First Flight of Updated Predator XP Termed Successful
General Atomics Aeronautical Systems Inc. announced the successful first flight of Predator XP, an updated version of the company’s flagship Predator RPA that has been licensed by the U.S. government for sale to countries in the Middle East, North Africa, South America and Asia. The flight occurred June 27 at Castle Heliport, located at the U.S. Army’s Yuma Proving Ground in Arizona.
“This first flight represents a major milestone for GA-ASI’s newest product line designed and developed for our international allies worldwide,” said Frank W. Pace, president of Aircraft Systems. “We are now positioned to restart the Predator production line and proceed directly to full production in anticipation of new customer orders.”
During the company-funded 35-minute flight, Predator XP demonstrated its ability to launch, climb to operational altitude, complete basic airworthiness maneuvers, and land without any discrepancies, officials said. A subsequent test program will be conducted to verify Predator XP’s design, including safety of flight, automatic takeoff and landing, payload and communications testing, as well as beyond line-of-sight satellite communications control.
Hollenbeck Elected President of Lawyers Club
Patricia Hollenbeck, a partner with the Duane Morris law firm, has been elected as the 43rd president of the Lawyers Club of San Diego. Her one-year term began July 1.
A member of the organization’s board of directors since 2011, Hollenbeck recently completed her term as vice president of the Finance & Fundraising Section. She previously served as the chair of several Lawyers Club committees, including Membership and Judicial Endorsements.
Hollenbeck is a trial lawyer who represents clients in a broad range of matters before state and federal courts, as well as arbitration forums.
For the past several years, Hollenbeck has served on the steering committee of the Duane Morris Women’s Initiative, and in 2013 she received the firm’s Cheryl Blackwell Bryson Leadership Award. The award recognizes significant contributions to women in the profession, including issues regarding the professional development of women lawyers and their career advancement.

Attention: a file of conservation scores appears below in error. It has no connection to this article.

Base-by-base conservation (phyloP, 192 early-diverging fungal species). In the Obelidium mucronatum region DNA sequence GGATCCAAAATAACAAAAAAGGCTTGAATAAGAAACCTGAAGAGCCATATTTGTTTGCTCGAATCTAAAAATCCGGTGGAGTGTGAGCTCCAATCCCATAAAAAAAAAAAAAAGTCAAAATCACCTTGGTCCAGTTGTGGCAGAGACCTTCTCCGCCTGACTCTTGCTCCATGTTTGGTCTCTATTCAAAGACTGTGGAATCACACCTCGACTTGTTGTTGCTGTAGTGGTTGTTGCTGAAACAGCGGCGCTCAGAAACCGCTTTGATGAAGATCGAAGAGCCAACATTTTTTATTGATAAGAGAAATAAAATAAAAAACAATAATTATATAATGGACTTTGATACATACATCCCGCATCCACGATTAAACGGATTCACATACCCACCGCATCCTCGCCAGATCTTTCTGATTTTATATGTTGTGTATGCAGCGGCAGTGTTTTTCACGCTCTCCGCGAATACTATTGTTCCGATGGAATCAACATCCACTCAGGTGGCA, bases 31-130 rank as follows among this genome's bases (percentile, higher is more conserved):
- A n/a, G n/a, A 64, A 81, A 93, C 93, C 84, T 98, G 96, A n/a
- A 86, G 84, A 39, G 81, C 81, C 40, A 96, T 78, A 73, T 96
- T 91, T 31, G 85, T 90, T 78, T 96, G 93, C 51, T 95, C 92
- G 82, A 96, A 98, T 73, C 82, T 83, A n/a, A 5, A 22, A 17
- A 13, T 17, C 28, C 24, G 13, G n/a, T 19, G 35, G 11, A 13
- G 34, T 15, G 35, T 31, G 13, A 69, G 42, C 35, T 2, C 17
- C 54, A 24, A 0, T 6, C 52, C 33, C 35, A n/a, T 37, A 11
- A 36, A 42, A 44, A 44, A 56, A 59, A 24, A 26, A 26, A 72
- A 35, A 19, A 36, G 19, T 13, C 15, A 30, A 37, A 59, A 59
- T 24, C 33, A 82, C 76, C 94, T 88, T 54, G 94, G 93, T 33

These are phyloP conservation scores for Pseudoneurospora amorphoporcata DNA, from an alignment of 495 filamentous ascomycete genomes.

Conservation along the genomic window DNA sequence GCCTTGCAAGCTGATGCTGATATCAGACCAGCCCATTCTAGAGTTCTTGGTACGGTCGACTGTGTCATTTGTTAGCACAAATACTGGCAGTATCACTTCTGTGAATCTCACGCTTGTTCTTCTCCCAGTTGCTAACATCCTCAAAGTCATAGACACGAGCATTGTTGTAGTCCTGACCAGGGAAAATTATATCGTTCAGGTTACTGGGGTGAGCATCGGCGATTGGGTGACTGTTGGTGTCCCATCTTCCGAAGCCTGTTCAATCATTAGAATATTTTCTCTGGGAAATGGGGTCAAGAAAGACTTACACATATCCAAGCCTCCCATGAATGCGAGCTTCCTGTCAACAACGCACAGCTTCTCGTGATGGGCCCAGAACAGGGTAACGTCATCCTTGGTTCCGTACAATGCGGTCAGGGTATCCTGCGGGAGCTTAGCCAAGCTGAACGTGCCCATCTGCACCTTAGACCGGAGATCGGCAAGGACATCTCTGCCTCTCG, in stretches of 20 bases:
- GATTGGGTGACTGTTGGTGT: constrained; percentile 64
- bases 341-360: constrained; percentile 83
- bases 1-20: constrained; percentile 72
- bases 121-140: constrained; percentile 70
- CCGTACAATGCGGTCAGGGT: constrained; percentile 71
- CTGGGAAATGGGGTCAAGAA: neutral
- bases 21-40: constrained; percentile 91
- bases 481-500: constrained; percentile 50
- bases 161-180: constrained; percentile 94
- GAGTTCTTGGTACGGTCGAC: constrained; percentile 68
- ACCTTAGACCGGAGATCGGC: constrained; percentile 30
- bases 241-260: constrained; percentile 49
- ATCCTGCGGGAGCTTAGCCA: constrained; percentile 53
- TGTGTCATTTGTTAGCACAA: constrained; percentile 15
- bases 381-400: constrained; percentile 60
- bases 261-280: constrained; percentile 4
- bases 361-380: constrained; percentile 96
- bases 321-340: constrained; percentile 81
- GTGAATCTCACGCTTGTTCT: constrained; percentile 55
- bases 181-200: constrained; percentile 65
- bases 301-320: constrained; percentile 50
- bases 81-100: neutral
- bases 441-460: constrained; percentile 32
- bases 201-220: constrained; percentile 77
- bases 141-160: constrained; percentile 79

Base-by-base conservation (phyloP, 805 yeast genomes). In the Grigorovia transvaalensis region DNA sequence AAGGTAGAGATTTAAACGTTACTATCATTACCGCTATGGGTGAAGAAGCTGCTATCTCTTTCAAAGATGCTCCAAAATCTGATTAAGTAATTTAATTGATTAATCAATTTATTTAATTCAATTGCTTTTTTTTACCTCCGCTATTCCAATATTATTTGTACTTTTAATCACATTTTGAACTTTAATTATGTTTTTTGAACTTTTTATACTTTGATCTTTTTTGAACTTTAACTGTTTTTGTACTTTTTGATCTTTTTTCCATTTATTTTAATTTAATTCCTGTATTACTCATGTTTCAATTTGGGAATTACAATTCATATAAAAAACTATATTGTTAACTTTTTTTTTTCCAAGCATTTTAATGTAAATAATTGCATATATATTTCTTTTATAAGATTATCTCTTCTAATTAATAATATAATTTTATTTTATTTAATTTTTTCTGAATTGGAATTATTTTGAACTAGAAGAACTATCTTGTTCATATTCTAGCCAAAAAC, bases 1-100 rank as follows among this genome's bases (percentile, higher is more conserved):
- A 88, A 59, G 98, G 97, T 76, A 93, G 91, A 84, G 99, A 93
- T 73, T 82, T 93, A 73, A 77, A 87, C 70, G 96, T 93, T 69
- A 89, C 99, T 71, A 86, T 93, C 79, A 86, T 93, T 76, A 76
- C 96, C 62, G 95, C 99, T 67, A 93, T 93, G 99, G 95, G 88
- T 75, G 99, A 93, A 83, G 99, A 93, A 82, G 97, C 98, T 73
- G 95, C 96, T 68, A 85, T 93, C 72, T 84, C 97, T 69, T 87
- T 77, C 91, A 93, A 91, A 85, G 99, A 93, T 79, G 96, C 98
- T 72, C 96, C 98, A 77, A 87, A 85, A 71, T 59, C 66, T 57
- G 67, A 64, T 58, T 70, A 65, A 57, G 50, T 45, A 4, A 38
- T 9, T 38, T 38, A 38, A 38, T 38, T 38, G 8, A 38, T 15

Mission Hills Man to Lead 2014-15 County Grand Jury
San Diego County has named 19 new members of the County Grand Jury, a panel that looks into complaints about government agencies, including cities, school districts and partnerships between government bodies. Robert O’Connor, a retired lawyer from Mission Hills, will lead the grand jury. The other members are from throughout the county, including six others from San Diego, and five residents from the North County cities of Carlsbad, Encinitas and Escondido, three from the East County cities of El Cajon and La Mesa, and four from the cities of Coronado, Chula Vista and Imperial Beach.
The new members were randomly drawn from 84 applicants. They will be paid $25 a day plus reimbursement for mileage. Applications are accepted in December and January.
— Times of San Diego
NASA Landing at Comic-Con with Panel on Mars Exploration
Comic-Con may be better known for science fiction than fact, but this year NASA will host a panel with moon-walking astronaut Buzz Aldrin on the agency’s plans for exploration to an asteroid and ultimately Mars.
On Thursday, July 24 at 3 p.m., which is the 45th anniversary of Apollo 11’s
return to Earth, the agency will host a panel discussion titled “NASA’s Next Giant Leap” at Comic-Con International at the San Diego Convention Center.
Apollo 11 was the first mission to land on the Moon, and Aldrin was the pilot of the lunar module.
The panel discussion marks the first time that NASA has officially participated in Comic-Con.
Moderated by actor Seth Green, the panel will include Aldrin, NASA Planetary Science Division Director Jim Green, Jet Propulsion Laboratory systems engineer Bobak Ferdowsi, and NASA astronaut Mike Fincke.
The panel will discuss the Orion multi-purpose crew vehicle and the Space Launch System rocket, which are designed to carry humans beyond low-earth orbit to asteroids and ultimately Mars.
Orion’s first flight test, called Exploration Flight Test-1, is scheduled for later this year atop a Delta IV Heavy rocket from the Cape Canaveral Air Force Station. This test will evaluate launch and high speed re-entry systems such as avionics, attitude control, parachutes and the heat shield.